A lab report with no indication of water content

Year of publication: 2023

In our laboratory reports, you have always until now reported a value for the water content in %, which was determined using FT-IR. For the first time, we have now had a polyglycol-based oil analysed with one of your all-inclusive standard sets and this value is missing from the laboratory report. Is there a reason for this?

Don't worry, we haven't forgotten the value for water using FT-IR (%)! With your polyglycol oil, it is just not expedient to determine the water content using this method. And there are reasons for this, as well as an alternative option!

Polyglycols are different

Polyalkylene glycols (PAG), referred to as polyglycols for short, are not oils in the conventional sense, but polyethers. These are produced from polyvalent alcohols by polymerisation. As polyglycol oils have a high natural capacity to absorb pressure, they are primarily used for lubricating roller and slide bearings and worm gears. As high-temperature oils, they are used, among other things, in compressor and hardening oils as well as in metalworking and heat transfer fluids. Polyglycol oils have better physiological compatibility than mineral oils and are therefore often used as lubricants in the food industry in accordance with NSF-H1. They also serve as the basis for flame-retardant hydraulic fluids as well as biodegradable HEPG (hydraulicoil environmental polyglycol) hydraulic fluids.

Water in polyglycols

Polyglycol oils generally have an increased dissolving power of water. Some of them are even hygroscopic. If they have absorbed water, it does not settle and therefore cannot be removed.

Depending on the raw materials used and the polymerisation, polyglycol oils can absorb water in a very wide concentration range from a few hundred ppm to a double-digit percentage range. Here, however, water determination with the IR method reaches its limits here just as much as with ester-based synthetic oils or lubricating greases. There is one complicating factor when examining glycols: so-called “hydroxy groups” are found in their structure. These are detected in the IR spectrum in the same range as water.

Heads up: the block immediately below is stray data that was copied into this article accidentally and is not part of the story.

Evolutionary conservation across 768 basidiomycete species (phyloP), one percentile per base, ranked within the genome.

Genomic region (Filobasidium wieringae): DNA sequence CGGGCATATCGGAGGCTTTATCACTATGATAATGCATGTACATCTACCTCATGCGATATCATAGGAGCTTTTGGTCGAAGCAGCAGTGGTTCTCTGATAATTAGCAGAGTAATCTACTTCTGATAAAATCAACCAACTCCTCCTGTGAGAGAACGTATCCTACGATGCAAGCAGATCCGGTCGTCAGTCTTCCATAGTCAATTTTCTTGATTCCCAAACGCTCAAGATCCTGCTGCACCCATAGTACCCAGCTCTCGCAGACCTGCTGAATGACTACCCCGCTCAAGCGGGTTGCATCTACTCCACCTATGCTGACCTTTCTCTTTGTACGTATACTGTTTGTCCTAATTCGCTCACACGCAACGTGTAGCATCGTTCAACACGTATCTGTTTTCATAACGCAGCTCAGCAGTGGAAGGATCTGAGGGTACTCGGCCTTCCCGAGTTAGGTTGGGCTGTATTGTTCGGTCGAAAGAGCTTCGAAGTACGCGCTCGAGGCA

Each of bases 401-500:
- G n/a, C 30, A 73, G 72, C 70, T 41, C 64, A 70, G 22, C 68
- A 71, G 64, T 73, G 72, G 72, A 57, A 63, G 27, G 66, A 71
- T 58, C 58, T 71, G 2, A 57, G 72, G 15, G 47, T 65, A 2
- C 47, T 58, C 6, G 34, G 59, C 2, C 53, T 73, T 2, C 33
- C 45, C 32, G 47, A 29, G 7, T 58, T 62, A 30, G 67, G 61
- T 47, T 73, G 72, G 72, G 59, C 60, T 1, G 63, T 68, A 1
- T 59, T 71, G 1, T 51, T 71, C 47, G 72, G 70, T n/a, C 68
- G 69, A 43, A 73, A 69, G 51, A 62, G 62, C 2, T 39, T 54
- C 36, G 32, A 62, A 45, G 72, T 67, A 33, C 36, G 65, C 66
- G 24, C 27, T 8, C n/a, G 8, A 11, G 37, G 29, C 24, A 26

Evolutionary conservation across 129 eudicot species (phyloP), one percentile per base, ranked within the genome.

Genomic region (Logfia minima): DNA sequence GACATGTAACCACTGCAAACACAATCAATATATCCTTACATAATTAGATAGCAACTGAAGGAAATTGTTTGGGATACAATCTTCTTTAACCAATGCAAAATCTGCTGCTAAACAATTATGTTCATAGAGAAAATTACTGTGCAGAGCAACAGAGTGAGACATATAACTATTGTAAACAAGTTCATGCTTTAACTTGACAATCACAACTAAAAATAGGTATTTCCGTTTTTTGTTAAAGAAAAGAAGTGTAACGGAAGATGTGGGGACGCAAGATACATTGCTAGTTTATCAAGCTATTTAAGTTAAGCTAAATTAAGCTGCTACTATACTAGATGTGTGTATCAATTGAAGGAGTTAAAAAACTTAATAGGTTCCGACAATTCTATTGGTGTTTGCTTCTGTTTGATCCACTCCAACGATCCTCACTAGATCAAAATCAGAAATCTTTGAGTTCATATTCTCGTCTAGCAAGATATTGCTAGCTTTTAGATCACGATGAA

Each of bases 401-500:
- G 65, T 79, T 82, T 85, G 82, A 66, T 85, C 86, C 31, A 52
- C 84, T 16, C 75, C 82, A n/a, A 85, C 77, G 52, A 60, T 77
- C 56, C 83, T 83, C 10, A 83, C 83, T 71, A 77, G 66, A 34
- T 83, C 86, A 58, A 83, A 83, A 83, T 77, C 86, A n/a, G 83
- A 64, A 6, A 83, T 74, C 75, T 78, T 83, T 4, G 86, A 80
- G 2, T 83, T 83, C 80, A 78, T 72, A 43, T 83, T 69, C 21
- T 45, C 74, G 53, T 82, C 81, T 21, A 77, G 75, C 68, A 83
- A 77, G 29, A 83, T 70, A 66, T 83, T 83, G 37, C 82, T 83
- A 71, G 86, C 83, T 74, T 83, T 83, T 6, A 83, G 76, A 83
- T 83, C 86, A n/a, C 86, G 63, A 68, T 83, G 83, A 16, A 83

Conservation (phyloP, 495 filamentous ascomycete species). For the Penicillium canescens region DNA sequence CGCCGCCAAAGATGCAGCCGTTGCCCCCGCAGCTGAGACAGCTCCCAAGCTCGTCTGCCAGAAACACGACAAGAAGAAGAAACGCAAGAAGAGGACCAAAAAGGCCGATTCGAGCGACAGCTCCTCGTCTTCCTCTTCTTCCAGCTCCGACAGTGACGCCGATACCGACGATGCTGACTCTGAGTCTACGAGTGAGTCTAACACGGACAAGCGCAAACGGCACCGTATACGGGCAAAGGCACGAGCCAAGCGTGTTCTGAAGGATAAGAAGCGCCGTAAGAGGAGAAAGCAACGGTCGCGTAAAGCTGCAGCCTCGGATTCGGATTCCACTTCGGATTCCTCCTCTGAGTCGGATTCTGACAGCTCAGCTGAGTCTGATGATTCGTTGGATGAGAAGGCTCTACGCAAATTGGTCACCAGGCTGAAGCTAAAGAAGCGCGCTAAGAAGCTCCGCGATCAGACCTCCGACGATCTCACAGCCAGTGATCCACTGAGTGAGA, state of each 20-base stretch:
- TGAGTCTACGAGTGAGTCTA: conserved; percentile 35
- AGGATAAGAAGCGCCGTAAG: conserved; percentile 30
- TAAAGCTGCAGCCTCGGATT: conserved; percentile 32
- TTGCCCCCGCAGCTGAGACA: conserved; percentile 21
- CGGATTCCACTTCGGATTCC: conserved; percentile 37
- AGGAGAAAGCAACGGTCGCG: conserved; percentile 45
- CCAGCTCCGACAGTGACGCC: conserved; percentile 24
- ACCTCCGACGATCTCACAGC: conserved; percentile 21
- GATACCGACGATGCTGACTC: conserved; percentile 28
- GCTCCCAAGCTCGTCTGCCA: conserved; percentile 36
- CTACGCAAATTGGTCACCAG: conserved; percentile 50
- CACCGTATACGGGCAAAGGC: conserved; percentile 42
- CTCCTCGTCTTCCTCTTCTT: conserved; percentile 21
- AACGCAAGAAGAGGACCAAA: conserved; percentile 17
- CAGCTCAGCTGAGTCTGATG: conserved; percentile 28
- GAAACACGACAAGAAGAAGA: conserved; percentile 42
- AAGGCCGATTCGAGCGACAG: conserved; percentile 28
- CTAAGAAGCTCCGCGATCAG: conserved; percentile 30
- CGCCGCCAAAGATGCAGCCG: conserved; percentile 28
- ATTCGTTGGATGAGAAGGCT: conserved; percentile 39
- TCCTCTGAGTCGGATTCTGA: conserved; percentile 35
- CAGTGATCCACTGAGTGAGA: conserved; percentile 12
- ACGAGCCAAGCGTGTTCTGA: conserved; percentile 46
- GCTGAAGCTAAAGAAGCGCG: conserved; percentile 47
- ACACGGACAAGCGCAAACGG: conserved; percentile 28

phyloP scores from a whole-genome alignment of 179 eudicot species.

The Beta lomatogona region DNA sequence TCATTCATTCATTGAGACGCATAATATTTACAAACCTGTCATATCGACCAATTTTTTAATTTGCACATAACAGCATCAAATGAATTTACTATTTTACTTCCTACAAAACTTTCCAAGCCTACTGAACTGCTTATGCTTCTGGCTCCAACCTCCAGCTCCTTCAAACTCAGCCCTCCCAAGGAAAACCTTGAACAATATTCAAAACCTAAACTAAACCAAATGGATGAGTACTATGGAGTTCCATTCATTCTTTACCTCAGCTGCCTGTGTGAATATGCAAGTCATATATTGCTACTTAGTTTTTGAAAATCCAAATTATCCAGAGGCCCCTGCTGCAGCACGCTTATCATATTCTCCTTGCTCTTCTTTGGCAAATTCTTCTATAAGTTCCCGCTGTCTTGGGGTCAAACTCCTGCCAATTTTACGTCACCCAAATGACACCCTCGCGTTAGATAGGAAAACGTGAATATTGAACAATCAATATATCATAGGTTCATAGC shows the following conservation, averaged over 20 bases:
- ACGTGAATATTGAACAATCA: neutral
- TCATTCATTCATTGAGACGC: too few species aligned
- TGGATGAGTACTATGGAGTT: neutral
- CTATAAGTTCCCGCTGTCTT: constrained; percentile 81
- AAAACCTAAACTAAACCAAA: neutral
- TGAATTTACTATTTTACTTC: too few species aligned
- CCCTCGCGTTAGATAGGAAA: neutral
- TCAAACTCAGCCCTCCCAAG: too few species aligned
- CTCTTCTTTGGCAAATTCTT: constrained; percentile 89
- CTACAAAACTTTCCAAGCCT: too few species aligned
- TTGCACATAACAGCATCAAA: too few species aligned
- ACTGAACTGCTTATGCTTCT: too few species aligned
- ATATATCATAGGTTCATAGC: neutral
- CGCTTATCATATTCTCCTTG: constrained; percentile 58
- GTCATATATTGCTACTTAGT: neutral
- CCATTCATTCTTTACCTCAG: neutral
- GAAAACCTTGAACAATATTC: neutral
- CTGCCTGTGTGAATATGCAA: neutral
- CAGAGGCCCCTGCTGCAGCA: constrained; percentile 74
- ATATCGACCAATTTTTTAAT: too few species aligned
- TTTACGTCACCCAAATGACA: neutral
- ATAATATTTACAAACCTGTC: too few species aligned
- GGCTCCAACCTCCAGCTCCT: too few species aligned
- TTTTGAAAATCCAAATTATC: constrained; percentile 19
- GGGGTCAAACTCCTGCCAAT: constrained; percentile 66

This can lead to significant blurring in the determination of water. A titrator is used to determine the water content of polyglycols as a reliable alternative. The Karl Fischer method is used for this purpose. Titration is a procedure used in quantitative analysis in chemistry. A known substance such as water, the concentration of which in oil is unknown, is reacted in a chemical reaction using a standard solution, the concentration of which is precisely specified. Karl Fischer’s so-called coulometric method can detect extremely low water concentrations in trace levels ranging from 10 ppm (mg/ kg) to values of around 10,000 ppm (mg/kg), i.e. 1%, in the oil.

This process is therefore the method of choice for polyglycols and ester-based products, but also for mineral-oil-based insulating oils, many hydraulic and gear oils, as well as refrigerant compressor oils, which can only absorb small quantities of water during operation. For polyglycol-based products that are inherently high in water content, such as flame-retardant hydraulic fluids, we determine the water content using the volumetric variant of Karl Fischer titration.

You can also read the article “This is how precisely OELCHECK detects water”. Published in OELCHECKER Summer 2021.

Water determination according to Karl Fischer

Customised OELCHECK all-inclusive analysis sets with a combination of the appropriate test methods are available for every type of lubricant or every operating material, every industry and every issue. Our analysis set 1 (white set) already contains water determination using FT-IR for most applications.

However, as explained above, in many cases it is the better choice to perform water determination using the Karl Fischer method. We will be happy to help you select the appropriate set.


OELCHECK Spring 2023, page 10